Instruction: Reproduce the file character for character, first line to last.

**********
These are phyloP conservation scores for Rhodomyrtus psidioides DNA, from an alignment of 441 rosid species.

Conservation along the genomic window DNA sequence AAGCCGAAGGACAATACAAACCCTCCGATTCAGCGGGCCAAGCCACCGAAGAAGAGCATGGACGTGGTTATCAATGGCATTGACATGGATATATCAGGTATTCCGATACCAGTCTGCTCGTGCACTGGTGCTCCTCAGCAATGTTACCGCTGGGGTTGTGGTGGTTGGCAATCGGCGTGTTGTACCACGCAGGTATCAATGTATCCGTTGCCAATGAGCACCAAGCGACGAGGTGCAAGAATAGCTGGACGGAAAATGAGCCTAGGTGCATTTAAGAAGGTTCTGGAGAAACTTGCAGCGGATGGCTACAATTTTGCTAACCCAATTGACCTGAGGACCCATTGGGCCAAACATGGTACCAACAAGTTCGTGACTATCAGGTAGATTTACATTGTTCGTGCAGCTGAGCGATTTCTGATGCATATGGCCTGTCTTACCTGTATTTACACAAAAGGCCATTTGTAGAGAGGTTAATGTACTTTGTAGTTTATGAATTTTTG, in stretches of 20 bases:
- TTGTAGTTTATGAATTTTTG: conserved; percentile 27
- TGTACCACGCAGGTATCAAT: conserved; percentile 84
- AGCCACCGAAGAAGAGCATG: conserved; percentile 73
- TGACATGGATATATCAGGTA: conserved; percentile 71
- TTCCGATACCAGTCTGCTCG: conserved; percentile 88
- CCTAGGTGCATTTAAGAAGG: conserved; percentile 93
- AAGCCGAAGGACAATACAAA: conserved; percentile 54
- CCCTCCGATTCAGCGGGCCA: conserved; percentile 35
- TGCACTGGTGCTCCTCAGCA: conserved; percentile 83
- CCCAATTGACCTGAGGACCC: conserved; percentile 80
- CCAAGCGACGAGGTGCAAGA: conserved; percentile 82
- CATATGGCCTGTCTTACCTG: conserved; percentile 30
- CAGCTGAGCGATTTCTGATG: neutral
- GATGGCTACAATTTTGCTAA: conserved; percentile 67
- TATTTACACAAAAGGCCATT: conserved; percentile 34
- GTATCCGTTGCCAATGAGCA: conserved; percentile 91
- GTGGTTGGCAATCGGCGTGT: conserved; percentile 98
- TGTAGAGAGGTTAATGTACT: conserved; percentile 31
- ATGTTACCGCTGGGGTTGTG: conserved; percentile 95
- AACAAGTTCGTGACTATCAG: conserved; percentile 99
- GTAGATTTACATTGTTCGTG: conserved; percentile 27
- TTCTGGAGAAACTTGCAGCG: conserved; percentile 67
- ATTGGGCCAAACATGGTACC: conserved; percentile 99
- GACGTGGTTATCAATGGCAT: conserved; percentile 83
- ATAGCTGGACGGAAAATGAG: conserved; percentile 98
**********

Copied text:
These are phyloP conservation scores for Rhodomyrtus psidioides DNA, from an alignment of 441 rosid species.

Conservation along the genomic window DNA sequence AAGCCGAAGGACAATACAAACCCTCCGATTCAGCGGGCCAAGCCACCGAAGAAGAGCATGGACGTGGTTATCAATGGCATTGACATGGATATATCAGGTATTCCGATACCAGTCTGCTCGTGCACTGGTGCTCCTCAGCAATGTTACCGCTGGGGTTGTGGTGGTTGGCAATCGGCGTGTTGTACCACGCAGGTATCAATGTATCCGTTGCCAATGAGCACCAAGCGACGAGGTGCAAGAATAGCTGGACGGAAAATGAGCCTAGGTGCATTTAAGAAGGTTCTGGAGAAACTTGCAGCGGATGGCTACAATTTTGCTAACCCAATTGACCTGAGGACCCATTGGGCCAAACATGGTACCAACAAGTTCGTGACTATCAGGTAGATTTACATTGTTCGTGCAGCTGAGCGATTTCTGATGCATATGGCCTGTCTTACCTGTATTTACACAAAAGGCCATTTGTAGAGAGGTTAATGTACTTTGTAGTTTATGAATTTTTG, in stretches of 20 bases:
- TTGTAGTTTATGAATTTTTG: conserved; percentile 27
- TGTACCACGCAGGTATCAAT: conserved; percentile 84
- AGCCACCGAAGAAGAGCATG: conserved; percentile 73
- TGACATGGATATATCAGGTA: conserved; percentile 71
- TTCCGATACCAGTCTGCTCG: conserved; percentile 88
- CCTAGGTGCATTTAAGAAGG: conserved; percentile 93
- AAGCCGAAGGACAATACAAA: conserved; percentile 54
- CCCTCCGATTCAGCGGGCCA: conserved; percentile 35
- TGCACTGGTGCTCCTCAGCA: conserved; percentile 83
- CCCAATTGACCTGAGGACCC: conserved; percentile 80
- CCAAGCGACGAGGTGCAAGA: conserved; percentile 82
- CATATGGCCTGTCTTACCTG: conserved; percentile 30
- CAGCTGAGCGATTTCTGATG: neutral
- GATGGCTACAATTTTGCTAA: conserved; percentile 67
- TATTTACACAAAAGGCCATT: conserved; percentile 34
- GTATCCGTTGCCAATGAGCA: conserved; percentile 91
- GTGGTTGGCAATCGGCGTGT: conserved; percentile 98
- TGTAGAGAGGTTAATGTACT: conserved; percentile 31
- ATGTTACCGCTGGGGTTGTG: conserved; percentile 95
- AACAAGTTCGTGACTATCAG: conserved; percentile 99
- GTAGATTTACATTGTTCGTG: conserved; percentile 27
- TTCTGGAGAAACTTGCAGCG: conserved; percentile 67
- ATTGGGCCAAACATGGTACC: conserved; percentile 99
- GACGTGGTTATCAATGGCAT: conserved; percentile 83
- ATAGCTGGACGGAAAATGAG: conserved; percentile 98